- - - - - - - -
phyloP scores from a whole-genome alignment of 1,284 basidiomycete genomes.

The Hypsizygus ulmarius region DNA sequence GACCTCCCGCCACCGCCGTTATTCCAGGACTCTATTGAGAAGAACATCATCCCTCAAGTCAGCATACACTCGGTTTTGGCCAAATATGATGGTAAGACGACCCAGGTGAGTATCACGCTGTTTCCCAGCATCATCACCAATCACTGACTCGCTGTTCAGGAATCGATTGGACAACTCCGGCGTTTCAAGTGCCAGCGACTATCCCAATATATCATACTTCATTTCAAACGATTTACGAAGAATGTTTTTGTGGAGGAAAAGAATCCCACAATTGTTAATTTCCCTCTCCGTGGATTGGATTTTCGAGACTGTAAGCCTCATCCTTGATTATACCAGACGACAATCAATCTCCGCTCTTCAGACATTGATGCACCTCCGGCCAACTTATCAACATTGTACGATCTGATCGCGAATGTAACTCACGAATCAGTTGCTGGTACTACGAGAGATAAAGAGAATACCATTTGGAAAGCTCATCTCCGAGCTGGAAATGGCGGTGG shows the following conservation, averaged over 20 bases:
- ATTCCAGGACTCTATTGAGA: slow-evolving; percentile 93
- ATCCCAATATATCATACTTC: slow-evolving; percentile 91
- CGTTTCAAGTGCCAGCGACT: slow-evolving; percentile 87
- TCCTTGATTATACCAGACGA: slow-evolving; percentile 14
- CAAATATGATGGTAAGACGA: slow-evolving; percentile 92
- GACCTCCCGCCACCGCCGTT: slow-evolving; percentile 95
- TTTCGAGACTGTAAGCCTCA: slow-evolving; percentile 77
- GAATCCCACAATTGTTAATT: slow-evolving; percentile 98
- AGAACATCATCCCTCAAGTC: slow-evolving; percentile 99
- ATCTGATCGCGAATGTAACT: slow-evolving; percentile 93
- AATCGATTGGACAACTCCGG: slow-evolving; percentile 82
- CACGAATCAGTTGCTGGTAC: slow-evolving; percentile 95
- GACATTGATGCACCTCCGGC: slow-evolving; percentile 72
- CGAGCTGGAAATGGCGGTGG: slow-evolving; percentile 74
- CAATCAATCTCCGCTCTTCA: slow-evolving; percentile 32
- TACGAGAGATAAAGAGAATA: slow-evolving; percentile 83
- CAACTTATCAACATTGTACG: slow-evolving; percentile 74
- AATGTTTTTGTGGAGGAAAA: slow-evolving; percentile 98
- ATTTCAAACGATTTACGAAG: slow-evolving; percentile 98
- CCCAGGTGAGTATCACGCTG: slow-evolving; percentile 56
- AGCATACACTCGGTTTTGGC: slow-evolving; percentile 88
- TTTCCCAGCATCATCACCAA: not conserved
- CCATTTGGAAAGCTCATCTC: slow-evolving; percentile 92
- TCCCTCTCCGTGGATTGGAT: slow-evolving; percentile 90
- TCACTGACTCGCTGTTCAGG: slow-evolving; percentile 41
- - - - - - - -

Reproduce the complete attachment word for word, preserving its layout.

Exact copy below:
phyloP scores from a whole-genome alignment of 1,284 basidiomycete genomes.

The Hypsizygus ulmarius region DNA sequence GACCTCCCGCCACCGCCGTTATTCCAGGACTCTATTGAGAAGAACATCATCCCTCAAGTCAGCATACACTCGGTTTTGGCCAAATATGATGGTAAGACGACCCAGGTGAGTATCACGCTGTTTCCCAGCATCATCACCAATCACTGACTCGCTGTTCAGGAATCGATTGGACAACTCCGGCGTTTCAAGTGCCAGCGACTATCCCAATATATCATACTTCATTTCAAACGATTTACGAAGAATGTTTTTGTGGAGGAAAAGAATCCCACAATTGTTAATTTCCCTCTCCGTGGATTGGATTTTCGAGACTGTAAGCCTCATCCTTGATTATACCAGACGACAATCAATCTCCGCTCTTCAGACATTGATGCACCTCCGGCCAACTTATCAACATTGTACGATCTGATCGCGAATGTAACTCACGAATCAGTTGCTGGTACTACGAGAGATAAAGAGAATACCATTTGGAAAGCTCATCTCCGAGCTGGAAATGGCGGTGG shows the following conservation, averaged over 20 bases:
- ATTCCAGGACTCTATTGAGA: slow-evolving; percentile 93
- ATCCCAATATATCATACTTC: slow-evolving; percentile 91
- CGTTTCAAGTGCCAGCGACT: slow-evolving; percentile 87
- TCCTTGATTATACCAGACGA: slow-evolving; percentile 14
- CAAATATGATGGTAAGACGA: slow-evolving; percentile 92
- GACCTCCCGCCACCGCCGTT: slow-evolving; percentile 95
- TTTCGAGACTGTAAGCCTCA: slow-evolving; percentile 77
- GAATCCCACAATTGTTAATT: slow-evolving; percentile 98
- AGAACATCATCCCTCAAGTC: slow-evolving; percentile 99
- ATCTGATCGCGAATGTAACT: slow-evolving; percentile 93
- AATCGATTGGACAACTCCGG: slow-evolving; percentile 82
- CACGAATCAGTTGCTGGTAC: slow-evolving; percentile 95
- GACATTGATGCACCTCCGGC: slow-evolving; percentile 72
- CGAGCTGGAAATGGCGGTGG: slow-evolving; percentile 74
- CAATCAATCTCCGCTCTTCA: slow-evolving; percentile 32
- TACGAGAGATAAAGAGAATA: slow-evolving; percentile 83
- CAACTTATCAACATTGTACG: slow-evolving; percentile 74
- AATGTTTTTGTGGAGGAAAA: slow-evolving; percentile 98
- ATTTCAAACGATTTACGAAG: slow-evolving; percentile 98
- CCCAGGTGAGTATCACGCTG: slow-evolving; percentile 56
- AGCATACACTCGGTTTTGGC: slow-evolving; percentile 88
- TTTCCCAGCATCATCACCAA: not conserved
- CCATTTGGAAAGCTCATCTC: slow-evolving; percentile 92
- TCCCTCTCCGTGGATTGGAT: slow-evolving; percentile 90
- TCACTGACTCGCTGTTCAGG: slow-evolving; percentile 41